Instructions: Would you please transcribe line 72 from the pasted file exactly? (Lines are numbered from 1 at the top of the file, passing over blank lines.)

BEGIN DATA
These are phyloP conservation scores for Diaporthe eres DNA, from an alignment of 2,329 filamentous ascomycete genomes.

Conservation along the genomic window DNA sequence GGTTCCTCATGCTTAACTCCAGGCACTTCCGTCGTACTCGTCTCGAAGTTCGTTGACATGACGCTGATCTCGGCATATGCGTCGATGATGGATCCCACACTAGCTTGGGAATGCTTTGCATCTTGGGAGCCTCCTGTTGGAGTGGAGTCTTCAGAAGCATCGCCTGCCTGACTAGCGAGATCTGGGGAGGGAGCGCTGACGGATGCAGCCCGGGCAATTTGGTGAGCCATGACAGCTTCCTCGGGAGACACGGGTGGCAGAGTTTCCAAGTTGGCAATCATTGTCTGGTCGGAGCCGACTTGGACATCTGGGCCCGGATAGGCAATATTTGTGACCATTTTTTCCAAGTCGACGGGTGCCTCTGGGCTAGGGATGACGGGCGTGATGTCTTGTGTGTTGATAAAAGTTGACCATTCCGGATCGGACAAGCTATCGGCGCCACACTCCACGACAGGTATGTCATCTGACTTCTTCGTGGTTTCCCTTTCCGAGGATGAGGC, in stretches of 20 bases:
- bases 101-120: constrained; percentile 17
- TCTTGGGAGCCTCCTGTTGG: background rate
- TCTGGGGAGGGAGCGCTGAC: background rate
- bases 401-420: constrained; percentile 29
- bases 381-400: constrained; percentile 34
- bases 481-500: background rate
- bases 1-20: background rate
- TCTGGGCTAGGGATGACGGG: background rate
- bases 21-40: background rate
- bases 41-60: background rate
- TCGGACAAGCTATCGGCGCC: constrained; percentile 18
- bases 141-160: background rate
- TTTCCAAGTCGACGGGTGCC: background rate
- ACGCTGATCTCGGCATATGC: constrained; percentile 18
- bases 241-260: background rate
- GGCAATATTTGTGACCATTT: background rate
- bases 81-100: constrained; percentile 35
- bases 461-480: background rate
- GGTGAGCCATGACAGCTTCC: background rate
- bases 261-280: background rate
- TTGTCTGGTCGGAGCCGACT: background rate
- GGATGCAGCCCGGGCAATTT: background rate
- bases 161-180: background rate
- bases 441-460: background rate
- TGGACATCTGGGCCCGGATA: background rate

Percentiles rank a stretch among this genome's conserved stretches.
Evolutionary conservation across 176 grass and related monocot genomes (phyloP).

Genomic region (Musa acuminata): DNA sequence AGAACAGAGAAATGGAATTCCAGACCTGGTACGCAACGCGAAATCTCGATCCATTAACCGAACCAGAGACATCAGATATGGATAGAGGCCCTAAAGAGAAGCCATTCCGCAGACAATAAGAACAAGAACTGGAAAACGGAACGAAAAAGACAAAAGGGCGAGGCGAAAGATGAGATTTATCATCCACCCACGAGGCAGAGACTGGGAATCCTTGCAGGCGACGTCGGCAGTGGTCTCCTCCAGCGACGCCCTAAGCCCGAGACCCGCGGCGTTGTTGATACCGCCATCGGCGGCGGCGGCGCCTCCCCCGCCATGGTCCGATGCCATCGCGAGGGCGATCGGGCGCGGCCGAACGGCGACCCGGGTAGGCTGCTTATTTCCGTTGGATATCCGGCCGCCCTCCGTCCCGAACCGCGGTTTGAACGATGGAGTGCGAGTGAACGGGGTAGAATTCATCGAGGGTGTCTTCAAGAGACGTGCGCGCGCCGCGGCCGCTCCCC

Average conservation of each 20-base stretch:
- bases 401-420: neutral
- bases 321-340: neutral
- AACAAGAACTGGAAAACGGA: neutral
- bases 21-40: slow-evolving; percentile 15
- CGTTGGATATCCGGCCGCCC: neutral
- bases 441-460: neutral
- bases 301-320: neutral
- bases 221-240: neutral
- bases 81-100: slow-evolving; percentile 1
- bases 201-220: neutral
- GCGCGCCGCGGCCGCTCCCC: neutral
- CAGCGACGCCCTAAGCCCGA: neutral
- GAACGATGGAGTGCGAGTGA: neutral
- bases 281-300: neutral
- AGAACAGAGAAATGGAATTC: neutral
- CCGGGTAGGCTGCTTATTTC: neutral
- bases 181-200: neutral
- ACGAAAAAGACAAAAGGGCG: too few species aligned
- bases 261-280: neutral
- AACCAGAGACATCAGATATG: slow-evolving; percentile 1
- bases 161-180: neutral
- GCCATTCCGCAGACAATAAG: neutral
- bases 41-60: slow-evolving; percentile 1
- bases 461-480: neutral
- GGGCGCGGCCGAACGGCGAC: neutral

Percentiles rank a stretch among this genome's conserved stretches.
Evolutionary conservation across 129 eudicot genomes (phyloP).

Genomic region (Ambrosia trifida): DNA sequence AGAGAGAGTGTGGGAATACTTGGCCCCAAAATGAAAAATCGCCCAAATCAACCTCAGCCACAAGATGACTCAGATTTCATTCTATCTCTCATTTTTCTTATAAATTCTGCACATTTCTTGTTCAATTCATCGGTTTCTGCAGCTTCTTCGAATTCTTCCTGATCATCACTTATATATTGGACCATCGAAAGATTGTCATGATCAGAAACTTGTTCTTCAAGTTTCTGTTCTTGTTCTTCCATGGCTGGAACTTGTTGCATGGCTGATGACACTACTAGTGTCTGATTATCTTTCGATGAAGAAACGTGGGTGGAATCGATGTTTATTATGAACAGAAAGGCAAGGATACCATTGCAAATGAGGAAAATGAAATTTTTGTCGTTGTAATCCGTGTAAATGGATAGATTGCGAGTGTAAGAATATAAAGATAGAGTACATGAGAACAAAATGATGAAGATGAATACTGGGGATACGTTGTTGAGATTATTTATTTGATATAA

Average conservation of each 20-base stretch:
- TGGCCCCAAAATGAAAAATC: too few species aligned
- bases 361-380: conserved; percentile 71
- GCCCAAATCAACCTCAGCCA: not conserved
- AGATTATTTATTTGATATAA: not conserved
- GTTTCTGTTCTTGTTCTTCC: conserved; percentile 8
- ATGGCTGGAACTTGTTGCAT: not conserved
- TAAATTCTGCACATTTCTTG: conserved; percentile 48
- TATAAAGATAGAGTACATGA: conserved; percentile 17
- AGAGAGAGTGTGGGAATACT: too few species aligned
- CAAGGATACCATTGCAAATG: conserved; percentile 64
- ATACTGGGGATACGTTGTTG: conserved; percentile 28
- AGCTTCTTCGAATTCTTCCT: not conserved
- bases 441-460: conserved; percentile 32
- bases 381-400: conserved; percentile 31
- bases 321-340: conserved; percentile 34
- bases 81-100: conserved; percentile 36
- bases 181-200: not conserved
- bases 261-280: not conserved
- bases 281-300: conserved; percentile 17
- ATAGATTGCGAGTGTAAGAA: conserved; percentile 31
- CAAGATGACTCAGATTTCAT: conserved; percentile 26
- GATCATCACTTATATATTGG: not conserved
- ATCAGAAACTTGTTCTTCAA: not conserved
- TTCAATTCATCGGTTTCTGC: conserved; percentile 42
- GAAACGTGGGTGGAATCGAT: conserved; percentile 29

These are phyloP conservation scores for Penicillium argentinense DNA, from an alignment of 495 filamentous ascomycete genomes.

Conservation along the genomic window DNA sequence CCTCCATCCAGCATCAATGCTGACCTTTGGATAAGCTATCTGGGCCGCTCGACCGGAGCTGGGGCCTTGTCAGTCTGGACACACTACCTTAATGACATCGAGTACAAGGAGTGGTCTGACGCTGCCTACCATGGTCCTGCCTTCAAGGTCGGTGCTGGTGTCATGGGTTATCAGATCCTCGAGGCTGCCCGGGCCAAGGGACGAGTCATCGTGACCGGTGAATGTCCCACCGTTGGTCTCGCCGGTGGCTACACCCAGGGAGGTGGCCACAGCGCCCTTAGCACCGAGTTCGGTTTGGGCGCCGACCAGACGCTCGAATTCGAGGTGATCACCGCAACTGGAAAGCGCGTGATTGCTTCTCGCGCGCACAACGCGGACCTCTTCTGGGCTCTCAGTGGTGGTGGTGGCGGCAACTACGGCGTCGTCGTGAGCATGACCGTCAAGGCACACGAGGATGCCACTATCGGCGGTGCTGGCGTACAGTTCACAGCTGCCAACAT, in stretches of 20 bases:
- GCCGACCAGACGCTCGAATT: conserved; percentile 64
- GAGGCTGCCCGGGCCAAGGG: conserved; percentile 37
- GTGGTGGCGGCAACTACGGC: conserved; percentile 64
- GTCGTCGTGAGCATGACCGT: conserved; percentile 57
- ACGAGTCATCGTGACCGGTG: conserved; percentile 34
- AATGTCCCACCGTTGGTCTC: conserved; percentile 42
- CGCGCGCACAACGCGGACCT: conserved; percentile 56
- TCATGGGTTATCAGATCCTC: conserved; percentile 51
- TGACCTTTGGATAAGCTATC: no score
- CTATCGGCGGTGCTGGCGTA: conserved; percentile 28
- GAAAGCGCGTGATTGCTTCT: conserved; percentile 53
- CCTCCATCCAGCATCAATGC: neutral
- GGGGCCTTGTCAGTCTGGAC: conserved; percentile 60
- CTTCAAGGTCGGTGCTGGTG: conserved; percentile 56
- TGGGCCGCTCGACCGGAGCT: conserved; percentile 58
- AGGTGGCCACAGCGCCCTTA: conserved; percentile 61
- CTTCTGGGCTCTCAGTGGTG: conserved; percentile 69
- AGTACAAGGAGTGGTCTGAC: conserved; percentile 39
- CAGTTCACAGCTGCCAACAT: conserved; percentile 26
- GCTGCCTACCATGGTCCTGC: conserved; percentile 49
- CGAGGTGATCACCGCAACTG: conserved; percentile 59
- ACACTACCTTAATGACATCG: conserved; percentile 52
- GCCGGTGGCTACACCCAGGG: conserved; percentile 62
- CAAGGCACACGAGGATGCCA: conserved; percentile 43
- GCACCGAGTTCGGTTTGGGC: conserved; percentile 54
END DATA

- AGCTTCTTCGAATTCTTCCT: not conserved